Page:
Over the course of 220 plus years Oak Island has been scoured by searchers both above and below. In most cases the searchers proceeded with a methodical purpose, careful to record and consider what evidence they found. The possible exception being the massive excavation in the 1960's which changed much of the typography around the money pit and on Smith's and the South Shore coves. What hidden evidence may have been destroyed at that time can never be known.
There have been many artefacts found on Oak Island and some likely found and never disclosed. Such as the nagging question left to us about what foreman, James Pitblado, may have slipped into his pocket from the auger bit in 1804?
Do any of these artefacts lend further credence to a particular theory? We shall leave that to each reader to decide.
Made of bone or Ivory was found at Smith’s Cove in 1885.
Thin brass was retrieved from borehole 21 in 1967 at a depth of 176'.
Pieces of broken china and porcelain were found on the island, and while this is not uncommon to find on any inhabited shores, the china on Oak Island was sometimes found at depths which suggest it didn't get there by natural means.
Literally tons of coconut fibre was claimed to be uncovered at Smith's cove during the discovery of the box drains as well as being brought up from the Money Pit at various levels. Was it dunnage for protecting a ship's cargo, used for caulking the hulls of ships, or needed for rope making? Or brought to the island for the express purpose of creating the massive filter for the flood tunnel drains? Carbon dating suggested an age for some of the fibre tested to be 700 plus years old with a 95% accuracy.
Early searchers built a cofferdam in 1850 in an effort to uncover and stop the flood tunnel system. They do not report evidence of an earlier cofferdam but later searches surmise that one must have been created by the original builders. A large 2' diameter by 65' log with roman numerals was found beneath the shores at Smith's Cove and suggested to be a part of the original works.
A number of coins have been found on oak Island and many more recently through the use of metal detectors. Two of the oldest are believed to be an 11 Maravedis dated 1598, found by a student on the beach at Smith's cove in 1965 and a similar 8 Maravedis circa 1600, found in the swamp in 2016. It should be noted that Spanish money was often used in Nova Scotia's early days owing to the trade which existed with the Caribbean.
Drill holes in stones were an early component of surveying and often used to indicate a point of turn. Those discovered on Oak island were attributed to the architects of the mystery but it would be interesting to know if they map to the original sub-division of the Island's plots?
During the 1804 boring operations in the supposed chamber below 98' we are told that three links, resembling those of an old watch chain were retrieved.
See the Inscribed Stone article for details about this important stone retrieved somewhere between the 80-90' level in the Money Pit.
Numerous pieces of metal were retrieved from the Money Pit and from other drilling operations on the Island. There were bits of metal encrusted with a cement-like material, hand forged wire, pieces of chain, nails, and recently a spike from the swamp. Many pieces were sent for carbon testing which often indicated a low carbon content consistent with early manufacture.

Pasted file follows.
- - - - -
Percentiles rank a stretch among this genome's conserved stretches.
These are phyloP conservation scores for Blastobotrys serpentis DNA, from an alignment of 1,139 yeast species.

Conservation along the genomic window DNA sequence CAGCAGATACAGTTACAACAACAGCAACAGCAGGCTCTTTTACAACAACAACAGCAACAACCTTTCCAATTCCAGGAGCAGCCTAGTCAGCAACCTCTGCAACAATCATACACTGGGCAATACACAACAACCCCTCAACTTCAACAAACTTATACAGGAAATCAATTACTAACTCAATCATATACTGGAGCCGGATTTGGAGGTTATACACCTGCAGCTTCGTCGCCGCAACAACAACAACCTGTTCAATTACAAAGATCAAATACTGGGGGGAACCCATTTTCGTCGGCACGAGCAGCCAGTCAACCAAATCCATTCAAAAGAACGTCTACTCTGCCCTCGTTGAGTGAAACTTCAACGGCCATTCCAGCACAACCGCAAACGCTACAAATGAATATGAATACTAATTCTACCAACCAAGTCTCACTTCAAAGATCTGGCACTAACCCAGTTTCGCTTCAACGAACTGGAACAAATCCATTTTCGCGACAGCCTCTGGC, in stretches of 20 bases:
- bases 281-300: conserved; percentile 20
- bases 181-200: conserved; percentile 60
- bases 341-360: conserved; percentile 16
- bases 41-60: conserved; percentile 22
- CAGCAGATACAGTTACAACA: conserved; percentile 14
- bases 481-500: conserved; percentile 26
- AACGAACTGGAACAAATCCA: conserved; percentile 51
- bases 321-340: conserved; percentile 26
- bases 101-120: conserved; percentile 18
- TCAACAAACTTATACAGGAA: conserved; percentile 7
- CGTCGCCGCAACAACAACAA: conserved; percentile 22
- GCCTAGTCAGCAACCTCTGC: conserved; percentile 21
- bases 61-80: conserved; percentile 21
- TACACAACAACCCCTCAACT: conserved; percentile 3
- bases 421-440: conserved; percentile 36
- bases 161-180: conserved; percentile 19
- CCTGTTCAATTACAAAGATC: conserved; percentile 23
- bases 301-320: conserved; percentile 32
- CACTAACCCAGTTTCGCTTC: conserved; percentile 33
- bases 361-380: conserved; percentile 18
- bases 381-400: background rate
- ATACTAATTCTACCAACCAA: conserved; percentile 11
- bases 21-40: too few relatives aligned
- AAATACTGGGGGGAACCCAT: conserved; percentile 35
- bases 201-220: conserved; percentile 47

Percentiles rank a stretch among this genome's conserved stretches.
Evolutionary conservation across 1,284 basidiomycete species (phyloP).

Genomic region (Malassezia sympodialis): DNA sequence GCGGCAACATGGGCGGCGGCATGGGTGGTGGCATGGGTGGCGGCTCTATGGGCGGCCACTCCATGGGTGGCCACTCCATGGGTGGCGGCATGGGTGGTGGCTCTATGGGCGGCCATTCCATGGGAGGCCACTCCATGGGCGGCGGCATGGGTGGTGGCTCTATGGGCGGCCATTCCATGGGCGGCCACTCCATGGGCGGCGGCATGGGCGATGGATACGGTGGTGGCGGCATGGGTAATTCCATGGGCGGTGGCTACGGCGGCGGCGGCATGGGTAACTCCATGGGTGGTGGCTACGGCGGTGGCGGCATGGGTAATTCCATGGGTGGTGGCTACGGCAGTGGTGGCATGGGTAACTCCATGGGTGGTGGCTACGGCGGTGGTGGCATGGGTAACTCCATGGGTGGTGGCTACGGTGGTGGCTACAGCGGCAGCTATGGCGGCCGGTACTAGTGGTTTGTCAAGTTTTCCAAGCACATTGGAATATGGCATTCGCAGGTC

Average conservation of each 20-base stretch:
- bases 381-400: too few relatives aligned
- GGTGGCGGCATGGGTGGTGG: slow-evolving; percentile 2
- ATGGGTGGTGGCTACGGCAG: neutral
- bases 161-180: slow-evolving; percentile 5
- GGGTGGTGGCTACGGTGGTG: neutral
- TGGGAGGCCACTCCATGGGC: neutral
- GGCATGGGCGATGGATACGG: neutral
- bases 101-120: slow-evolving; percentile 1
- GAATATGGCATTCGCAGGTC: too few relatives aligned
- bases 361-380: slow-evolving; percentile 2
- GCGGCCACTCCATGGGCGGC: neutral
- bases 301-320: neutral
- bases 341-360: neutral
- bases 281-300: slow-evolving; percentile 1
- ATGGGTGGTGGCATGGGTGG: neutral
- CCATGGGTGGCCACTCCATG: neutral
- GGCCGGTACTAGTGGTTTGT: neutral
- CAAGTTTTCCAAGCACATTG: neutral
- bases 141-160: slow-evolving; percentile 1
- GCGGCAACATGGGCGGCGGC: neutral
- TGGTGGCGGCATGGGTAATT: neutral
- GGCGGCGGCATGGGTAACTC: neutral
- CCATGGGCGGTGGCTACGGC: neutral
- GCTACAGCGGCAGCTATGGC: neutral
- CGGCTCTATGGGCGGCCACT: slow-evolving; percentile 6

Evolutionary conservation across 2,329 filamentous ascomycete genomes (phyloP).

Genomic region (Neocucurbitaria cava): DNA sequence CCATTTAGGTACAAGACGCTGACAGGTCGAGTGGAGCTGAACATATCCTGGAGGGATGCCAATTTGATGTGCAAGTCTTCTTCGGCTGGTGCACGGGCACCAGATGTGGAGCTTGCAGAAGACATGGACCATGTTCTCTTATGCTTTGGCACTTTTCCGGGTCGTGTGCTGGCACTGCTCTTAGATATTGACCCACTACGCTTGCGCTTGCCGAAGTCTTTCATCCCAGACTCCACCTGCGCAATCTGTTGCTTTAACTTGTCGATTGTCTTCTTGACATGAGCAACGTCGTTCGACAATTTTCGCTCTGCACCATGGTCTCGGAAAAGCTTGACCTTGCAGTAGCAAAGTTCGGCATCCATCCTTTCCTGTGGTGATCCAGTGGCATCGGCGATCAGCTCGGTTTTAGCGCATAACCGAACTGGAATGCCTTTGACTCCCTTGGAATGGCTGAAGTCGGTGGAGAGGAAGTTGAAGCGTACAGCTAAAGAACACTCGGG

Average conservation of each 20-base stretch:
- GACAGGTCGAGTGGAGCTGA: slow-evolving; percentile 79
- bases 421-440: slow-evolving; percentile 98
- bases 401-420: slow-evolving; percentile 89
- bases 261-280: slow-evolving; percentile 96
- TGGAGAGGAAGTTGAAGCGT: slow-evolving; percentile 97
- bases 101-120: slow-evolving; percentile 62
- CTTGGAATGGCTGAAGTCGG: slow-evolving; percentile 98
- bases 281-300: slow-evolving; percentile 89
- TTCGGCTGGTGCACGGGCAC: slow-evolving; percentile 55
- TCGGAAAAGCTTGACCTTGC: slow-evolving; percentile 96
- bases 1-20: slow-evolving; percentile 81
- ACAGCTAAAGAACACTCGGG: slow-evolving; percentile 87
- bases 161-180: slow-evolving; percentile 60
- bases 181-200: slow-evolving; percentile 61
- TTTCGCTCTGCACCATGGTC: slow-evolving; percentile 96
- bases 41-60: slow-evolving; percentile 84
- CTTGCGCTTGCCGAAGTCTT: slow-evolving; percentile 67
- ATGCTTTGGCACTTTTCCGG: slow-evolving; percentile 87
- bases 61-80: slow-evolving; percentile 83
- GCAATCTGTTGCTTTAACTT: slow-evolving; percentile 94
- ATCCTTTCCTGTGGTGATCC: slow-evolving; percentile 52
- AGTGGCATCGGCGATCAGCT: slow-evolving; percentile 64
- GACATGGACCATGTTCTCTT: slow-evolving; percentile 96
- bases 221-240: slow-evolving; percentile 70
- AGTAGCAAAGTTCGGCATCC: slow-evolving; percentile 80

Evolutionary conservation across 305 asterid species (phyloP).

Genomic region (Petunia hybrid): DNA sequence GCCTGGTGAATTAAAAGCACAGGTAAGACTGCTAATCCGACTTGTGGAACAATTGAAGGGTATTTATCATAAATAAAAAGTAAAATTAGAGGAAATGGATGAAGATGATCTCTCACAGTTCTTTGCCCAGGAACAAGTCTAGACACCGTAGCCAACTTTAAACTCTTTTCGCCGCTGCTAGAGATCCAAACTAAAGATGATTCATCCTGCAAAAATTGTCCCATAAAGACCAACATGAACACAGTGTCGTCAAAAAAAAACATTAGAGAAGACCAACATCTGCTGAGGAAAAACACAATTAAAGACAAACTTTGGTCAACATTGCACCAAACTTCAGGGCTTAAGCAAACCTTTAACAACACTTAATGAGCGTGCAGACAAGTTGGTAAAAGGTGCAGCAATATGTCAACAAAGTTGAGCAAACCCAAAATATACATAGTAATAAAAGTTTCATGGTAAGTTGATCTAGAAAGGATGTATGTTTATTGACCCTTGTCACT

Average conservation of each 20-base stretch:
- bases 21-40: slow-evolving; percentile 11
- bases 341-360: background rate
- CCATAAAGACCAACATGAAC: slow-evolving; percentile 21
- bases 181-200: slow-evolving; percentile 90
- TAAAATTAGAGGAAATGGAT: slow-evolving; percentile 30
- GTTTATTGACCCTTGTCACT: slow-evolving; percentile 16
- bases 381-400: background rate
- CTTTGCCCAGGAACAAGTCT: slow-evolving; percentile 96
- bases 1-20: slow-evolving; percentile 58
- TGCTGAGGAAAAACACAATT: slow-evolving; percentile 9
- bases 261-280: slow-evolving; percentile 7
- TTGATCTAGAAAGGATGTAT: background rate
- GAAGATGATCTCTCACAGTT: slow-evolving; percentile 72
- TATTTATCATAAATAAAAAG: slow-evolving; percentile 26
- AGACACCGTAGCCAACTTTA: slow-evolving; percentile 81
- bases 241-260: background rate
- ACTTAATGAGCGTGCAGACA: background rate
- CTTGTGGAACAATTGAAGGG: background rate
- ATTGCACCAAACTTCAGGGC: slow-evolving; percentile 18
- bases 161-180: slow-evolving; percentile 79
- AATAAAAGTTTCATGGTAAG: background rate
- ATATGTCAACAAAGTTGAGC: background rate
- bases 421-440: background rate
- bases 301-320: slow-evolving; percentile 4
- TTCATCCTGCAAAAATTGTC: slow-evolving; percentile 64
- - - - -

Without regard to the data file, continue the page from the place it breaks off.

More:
Nolan's Cross is a large cross shape formed as a result of six large boulders found on the Inland by searcher, surveyor, and Oak Island landowner Fred Nolan. The overall dimensions of the cross is 360' wide by 867' tall. Much has been speculated as to their purpose from simple boundary demarcation lines to some rather complex geometry and Baconian/Templar connections.
Several other stones were found on the Island with messages or cryptic symbols. This includes the "1704" rock, what has been called the H+O stone, a stone with the letter "G" said to resemble that used in Freemasonry, and others thought to be broken from a larger stone with indecipherable meaning.
Another of Oak Island's tantalizing clues is a piece of parchment extracted from an auger bit during an 1897 drilling effort at the 153' level. A tiny ball, no larger than a grain of rice may have been easily missed if not for the careful scrutiny of the auger borings by Dr. A.E. Porter of Amherst. With the aid of a magnifying glass he was able to flatten the object which turned out to be parchment with ink. It remains a mystery as to how and why parchment came to exist so deep in the Money Pit.
An old pair or wrought iron scissors was recovered from an area beneath what was believed to be the flood tunnel system at Smith's Cove. The discovery was made in 1967 and identified as Spanish-American design prior to the mid 1800's.
The mysterious stone triangle was discovered by a Captain Welling while exploring the south shore of Oak Island in 1897. In the grass, just above the high-water mark, a triangle of beach stones formed an equilateral triangle pointing true north. On the baseline, four feet from the west and six from the east ran a medial line connected to the apex. If extended, this line ran directly through the Money Pit, some 210' away. A curved line of rocks at the base made the mysterious triangle resemble a large sextant. The true purpose of the stone triangle is not fully understood.
Beginning with the first tier of oak logs found in the Money Pit at the 10' level there has been numerous occasions where wood has been extracted from, encountered, or speculated to exist on Oak Island. Places, in many instances, where wood should simply not exist. On many occasions the wood was sent for analysis and carbon dating. While the accuracy of dating wood does not pinpoint an exact date in time, the dating results gave ages from hundreds to well over a thousand years. Once again making it difficult, to draw any clear conclusions.